For some years after our arrival in the ‘City by the Tormes’ we rented a building from the Marist Brothers and ended up buying it from them. This building, while in a very pleasant site, bore all the hallmarks of a Spanish ‘rush job’ of the mid 60’s; these hallmarks were exacerbated in 1992 when we were linked up for the first time with the city mains water supply… and the plumbing system could not cope. The virtually continuous presence of plumbers and electricians convinced us that drastic measures were needed… and we took them.
Having taken architectural advice from Scotland and from Spain, we embarked on the great adventure of la reforma; a process which, painful though it sometimes was, has given us the building we solemnly blessed in October 1996 and now occupy with pride (and comfort).
For several years, the life of the College continued relatively undisturbed – the seminarians continuing to study at the Pontifical University of Salamanca and each year a few completing and returning home for ordination – but by the early 2000s it was clear that the numbers of men entering seminary from Scotland was in decline. As a result, the Scottish bishops took the (difficult) decision in 2002 to close the College to new seminarians and to transfer the existing community (with the exception of those in the final stages of studies) to the pontifical Scots College in Rome. The final ordinations from the College took place in 2004.
At that point, the College entered a new phase of its mission: serving the wider needs of the Church in Scotland. A number of priests came for sabbatical and further studies at the University. In addition, groups of clergy would come to attend “in-service” courses on Scripture, Liturgy, Spirituality and other pastoral and theological themes, or retreats, organised under the auspices of Priests for Scotland. Moreover, parish groups from around Scotland, groups of school pupils – primary and secondary alike – and ecumenical retreat and study groups made use of the College’s fine facilities to spend time exploring this part of Spain, the cultural and spiritual legacies of some of its best-known inhabitants, such as St Teresa of Ávila and St John of the Cross, and enjoying time of relaxation and renewal.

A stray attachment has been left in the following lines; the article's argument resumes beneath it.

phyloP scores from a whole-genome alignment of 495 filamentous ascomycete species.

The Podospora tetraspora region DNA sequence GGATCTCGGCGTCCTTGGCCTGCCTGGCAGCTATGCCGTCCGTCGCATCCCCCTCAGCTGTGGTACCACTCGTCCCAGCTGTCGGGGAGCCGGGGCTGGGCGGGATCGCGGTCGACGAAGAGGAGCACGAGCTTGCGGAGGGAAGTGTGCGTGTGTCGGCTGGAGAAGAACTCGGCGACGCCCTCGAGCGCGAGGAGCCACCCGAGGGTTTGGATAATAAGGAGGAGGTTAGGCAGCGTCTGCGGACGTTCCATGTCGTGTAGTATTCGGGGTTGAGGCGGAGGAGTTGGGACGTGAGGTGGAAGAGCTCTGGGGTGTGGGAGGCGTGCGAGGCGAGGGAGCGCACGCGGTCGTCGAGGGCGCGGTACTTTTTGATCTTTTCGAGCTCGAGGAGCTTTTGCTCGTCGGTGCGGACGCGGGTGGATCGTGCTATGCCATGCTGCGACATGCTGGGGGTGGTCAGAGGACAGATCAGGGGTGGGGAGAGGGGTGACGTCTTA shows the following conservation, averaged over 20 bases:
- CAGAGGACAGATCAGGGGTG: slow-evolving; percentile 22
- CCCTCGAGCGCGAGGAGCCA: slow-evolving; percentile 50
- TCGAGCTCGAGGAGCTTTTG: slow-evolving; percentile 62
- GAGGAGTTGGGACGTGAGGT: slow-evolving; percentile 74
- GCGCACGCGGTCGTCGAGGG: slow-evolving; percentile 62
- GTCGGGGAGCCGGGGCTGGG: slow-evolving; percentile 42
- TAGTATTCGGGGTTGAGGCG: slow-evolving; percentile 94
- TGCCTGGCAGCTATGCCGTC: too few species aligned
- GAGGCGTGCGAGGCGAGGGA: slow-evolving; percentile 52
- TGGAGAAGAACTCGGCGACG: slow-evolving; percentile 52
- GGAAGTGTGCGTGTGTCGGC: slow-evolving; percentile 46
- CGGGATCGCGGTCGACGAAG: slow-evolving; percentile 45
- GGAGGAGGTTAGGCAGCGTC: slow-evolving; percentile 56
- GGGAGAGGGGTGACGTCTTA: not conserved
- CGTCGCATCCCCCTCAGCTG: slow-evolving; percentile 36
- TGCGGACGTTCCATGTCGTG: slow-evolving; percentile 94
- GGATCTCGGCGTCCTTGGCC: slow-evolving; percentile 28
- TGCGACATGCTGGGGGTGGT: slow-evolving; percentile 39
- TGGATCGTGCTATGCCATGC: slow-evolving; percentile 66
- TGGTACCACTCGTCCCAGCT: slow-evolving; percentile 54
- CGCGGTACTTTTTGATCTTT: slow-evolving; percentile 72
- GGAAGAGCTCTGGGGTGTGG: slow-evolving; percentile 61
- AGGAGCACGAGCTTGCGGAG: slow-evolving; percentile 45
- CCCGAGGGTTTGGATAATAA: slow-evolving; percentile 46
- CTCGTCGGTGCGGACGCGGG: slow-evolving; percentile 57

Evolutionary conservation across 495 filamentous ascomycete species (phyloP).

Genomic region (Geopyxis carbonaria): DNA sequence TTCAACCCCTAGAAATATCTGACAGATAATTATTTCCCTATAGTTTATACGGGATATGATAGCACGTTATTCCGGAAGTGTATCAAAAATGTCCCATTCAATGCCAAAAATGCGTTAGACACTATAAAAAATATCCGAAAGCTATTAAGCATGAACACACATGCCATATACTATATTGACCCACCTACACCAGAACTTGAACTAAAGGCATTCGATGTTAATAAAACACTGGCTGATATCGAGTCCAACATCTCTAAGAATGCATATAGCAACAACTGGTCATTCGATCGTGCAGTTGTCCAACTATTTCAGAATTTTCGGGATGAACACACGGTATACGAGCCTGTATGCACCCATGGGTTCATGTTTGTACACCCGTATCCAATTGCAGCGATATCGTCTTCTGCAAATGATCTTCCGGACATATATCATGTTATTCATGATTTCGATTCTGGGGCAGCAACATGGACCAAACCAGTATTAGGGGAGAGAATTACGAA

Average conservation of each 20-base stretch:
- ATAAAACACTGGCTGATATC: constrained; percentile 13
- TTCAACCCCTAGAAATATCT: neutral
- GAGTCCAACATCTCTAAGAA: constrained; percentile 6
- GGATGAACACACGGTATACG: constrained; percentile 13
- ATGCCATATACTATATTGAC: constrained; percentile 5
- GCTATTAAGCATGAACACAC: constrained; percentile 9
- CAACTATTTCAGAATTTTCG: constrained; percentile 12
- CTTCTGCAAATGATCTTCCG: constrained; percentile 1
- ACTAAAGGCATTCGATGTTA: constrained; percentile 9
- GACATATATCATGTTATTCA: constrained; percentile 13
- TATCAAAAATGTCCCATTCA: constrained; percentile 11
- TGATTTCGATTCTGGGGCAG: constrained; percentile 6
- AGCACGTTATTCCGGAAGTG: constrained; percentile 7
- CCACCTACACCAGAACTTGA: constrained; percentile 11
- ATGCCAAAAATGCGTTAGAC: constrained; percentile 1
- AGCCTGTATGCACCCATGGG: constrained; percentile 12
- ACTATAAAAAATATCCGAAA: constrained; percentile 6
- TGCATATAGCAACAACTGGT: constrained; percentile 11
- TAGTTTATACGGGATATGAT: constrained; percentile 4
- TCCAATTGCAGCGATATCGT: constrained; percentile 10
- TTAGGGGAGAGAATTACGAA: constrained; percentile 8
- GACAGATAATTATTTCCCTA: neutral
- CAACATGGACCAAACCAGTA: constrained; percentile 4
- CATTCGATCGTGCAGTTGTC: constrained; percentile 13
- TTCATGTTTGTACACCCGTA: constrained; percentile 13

By the early 2010s, however, the Bishops were keen to see some new initiatives in place which would see the College resume its primary mission of training men for priesthood. In that light, and after some discussion and reflection, it was decided in 2014 that the College would host the “propaedeutic” phase of seminary formation for Scotland’s dioceses – a six-month period of study, prayer, discernment and community living in preparation for the full rigours of seminary formation. Thus, in January 2016, the College welcomed for the first time in 12 years a group of resident seminarians, using the College for the purpose for which it was intended – to train priests for the Scottish mission. Somewhat fitting that it should be thus, given, as noted above, that the College was closed for a number of years in the early 19th Century, to be re-opened and continue to flourish, in 1816, precisely two hundred years earlier! May we still be serving the Church in Scotland two hundred years from now!
May the Royal Scots College continue to flourish and to fulfil the ambitions of its founders all those years ago, “directed to His greater service”!
First part from an article by Denis Carlin; updated from 2000 to the present.
Images from the College’s history